As first female candidate nominated by a major party to seek the US Presidency, Clinton tried confronting the traditions of having only men in power leading to women being underrepresented in politics. She therefore, through her campaign, appeared in contrast to the direct, though, and uncompromising style of Trump.

One of the most striking examples of these gendered expectations is that Clinton was often criticized for not smiling enough which is a common trait of expected female behaviour.

Then, research has shown that the use of emotion by men is often linked to a display of power and assertiveness. Women, on the other hand, when showing emotion provoke negative reaction among audience, being associated with sensitivity. Speeches during the campaign show that Trump was much more likely to use words displaying anger as opposed to Clinton. He used words such as corrupt Clinton machine often to discredit his rival or described the Obama administration as an absolute disaster. Similarly, Trump raising his voice and shouting was perceived as passion, while Clinton doing the same thing was seen as ‘shrill’, a stereotypical attribute of female communication.

Furthermore, as Trudgill mentioned, men interrupt each other more and take pleasure in argumentation or point-scoring whereas women tend to interrupt to agree with that person. In addition, he also explained that under gendered expectations it is seen badly when a woman swears as compared to when a men does. When looking at speeches, there are countless examples of Trump interrupting people during debates. Likewise, during the campaign Clinton did not publicly make use of swearwords, Trump, however used a total of seven.

Hilary Clinton, being compared to the usual masculine way of communicating in politics, has been often criticized when she fails to show masculine leadership qualities and as well when she fails to show feminine warmth. She has however, along the campaign, gained a more masculine and assertive tone.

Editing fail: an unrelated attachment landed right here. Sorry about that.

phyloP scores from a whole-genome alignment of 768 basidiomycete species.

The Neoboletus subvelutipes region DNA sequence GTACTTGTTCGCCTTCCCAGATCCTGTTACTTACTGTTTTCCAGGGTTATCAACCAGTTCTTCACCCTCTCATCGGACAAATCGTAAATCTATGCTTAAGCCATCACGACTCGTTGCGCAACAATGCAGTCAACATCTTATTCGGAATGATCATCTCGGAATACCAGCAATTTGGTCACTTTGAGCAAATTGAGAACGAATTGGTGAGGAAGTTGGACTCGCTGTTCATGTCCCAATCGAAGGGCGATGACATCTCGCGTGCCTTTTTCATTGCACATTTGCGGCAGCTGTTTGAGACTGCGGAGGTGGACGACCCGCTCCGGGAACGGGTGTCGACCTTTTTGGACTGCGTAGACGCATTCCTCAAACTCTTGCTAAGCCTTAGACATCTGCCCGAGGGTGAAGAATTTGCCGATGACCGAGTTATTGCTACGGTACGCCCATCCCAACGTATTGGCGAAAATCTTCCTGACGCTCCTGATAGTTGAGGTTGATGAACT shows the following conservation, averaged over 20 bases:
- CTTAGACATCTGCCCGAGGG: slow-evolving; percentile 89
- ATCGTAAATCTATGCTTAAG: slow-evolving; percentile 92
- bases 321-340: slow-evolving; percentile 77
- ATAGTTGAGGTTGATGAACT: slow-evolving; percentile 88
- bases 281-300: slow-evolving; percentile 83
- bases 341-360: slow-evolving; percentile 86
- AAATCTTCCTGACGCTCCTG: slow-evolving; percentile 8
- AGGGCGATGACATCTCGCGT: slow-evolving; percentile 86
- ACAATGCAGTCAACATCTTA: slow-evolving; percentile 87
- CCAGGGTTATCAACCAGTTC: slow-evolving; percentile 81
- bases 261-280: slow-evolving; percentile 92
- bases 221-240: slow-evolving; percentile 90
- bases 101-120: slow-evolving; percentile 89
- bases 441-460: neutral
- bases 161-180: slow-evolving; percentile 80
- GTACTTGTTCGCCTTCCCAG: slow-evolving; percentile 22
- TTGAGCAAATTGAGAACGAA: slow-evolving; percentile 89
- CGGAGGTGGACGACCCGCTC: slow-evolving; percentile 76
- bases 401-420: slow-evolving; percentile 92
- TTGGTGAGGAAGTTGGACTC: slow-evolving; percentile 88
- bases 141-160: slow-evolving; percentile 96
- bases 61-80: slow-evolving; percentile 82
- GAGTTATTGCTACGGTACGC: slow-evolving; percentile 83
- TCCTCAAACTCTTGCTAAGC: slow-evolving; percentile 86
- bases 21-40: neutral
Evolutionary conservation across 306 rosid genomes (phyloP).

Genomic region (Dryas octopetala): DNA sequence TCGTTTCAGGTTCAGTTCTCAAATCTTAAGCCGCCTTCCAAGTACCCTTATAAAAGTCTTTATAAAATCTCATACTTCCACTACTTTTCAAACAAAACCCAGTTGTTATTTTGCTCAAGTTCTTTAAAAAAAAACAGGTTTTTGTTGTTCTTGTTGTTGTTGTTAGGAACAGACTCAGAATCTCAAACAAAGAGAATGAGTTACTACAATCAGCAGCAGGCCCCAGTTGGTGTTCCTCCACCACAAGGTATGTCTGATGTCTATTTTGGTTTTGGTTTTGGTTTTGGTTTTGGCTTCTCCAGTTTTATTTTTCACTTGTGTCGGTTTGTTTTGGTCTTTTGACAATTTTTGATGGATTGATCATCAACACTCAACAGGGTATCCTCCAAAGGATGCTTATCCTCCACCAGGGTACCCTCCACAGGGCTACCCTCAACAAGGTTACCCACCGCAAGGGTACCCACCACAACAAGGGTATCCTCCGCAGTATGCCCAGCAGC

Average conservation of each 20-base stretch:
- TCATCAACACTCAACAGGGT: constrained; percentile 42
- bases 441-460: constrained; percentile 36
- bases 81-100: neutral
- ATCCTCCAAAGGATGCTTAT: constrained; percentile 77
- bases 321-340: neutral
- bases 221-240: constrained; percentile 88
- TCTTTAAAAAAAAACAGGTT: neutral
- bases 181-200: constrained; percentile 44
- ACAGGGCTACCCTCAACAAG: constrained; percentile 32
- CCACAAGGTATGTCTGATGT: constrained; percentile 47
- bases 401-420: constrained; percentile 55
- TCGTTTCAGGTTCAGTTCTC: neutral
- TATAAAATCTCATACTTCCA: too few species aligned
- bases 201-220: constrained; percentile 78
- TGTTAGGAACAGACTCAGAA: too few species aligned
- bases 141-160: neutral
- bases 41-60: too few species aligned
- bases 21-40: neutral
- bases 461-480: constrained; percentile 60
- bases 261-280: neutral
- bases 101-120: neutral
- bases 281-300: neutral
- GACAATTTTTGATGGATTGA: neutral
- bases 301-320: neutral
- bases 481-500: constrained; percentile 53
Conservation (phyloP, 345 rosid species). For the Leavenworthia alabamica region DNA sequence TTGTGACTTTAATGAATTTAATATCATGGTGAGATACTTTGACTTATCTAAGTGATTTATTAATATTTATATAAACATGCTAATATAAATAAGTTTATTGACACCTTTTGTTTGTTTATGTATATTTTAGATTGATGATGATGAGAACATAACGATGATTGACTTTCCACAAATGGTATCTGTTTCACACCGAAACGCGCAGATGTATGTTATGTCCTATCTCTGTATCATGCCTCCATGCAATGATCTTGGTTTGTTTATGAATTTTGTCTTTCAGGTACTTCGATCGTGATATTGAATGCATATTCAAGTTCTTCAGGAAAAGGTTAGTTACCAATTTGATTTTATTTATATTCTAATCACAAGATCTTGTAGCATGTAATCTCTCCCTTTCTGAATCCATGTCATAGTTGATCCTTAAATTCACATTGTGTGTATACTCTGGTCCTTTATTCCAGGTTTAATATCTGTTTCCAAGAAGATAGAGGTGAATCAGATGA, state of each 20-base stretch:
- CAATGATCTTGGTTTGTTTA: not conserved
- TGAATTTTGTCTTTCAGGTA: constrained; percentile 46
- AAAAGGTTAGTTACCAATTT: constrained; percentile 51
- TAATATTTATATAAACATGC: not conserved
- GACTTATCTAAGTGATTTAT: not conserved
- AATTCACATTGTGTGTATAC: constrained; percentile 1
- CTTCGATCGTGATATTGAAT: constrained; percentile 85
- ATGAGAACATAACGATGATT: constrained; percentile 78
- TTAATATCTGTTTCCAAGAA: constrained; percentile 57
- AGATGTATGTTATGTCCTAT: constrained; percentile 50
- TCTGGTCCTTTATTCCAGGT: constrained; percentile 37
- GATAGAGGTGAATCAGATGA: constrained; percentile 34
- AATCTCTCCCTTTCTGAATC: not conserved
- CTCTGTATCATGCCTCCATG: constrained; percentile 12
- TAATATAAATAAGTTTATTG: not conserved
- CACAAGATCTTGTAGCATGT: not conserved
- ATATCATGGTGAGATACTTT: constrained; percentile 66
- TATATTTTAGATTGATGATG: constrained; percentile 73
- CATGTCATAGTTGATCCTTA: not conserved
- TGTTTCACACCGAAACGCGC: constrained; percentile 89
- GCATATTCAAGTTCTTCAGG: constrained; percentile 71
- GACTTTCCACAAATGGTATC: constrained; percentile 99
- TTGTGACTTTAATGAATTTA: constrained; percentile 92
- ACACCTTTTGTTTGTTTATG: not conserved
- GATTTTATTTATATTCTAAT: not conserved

In conclusion, in the past years there have been a lot of improvements in attitudes towards women. However, I consider that gendered expectations are still a reality and that it can have consequences in people’s lives and careers. I think that it is important to stop focusing on the different gender stereotypes and how one gender should or should not behave. Rather, we should focus on what language and way of communicating is appropriate for each position or job regardless of whether it is a normative feminine or masculine speech.

Have you noticed this type of phenomenon around you?


5 thoughts on “A closer look at gendered political speech

  1. Hi Caroline,
    I really enjoyed reading your post. It is shocking how such stereotypes of seemingly ‘masculine’ behaviour are evident in Trump´s behaviour and how Clinton is even criticized for going beyond such gender nonsense (we are in 2019!). I totally agree with you on this 🙂

  2. Great post Caroline! I like that you chose to compare Trump and Clinton as I myself was considering to do the same before choosing to write about another politician. I completely agree with the last few sentences of your blog that we should find an appropriate and respectable manner of using language.

  3. Very interesting post, Caro! En effet, incroyable de voir ce genre de critique surgir et cela montre à quel point il reste du chemin à faire avant de s’éloigner réellement du système patriarcal dans lequel nous vivons.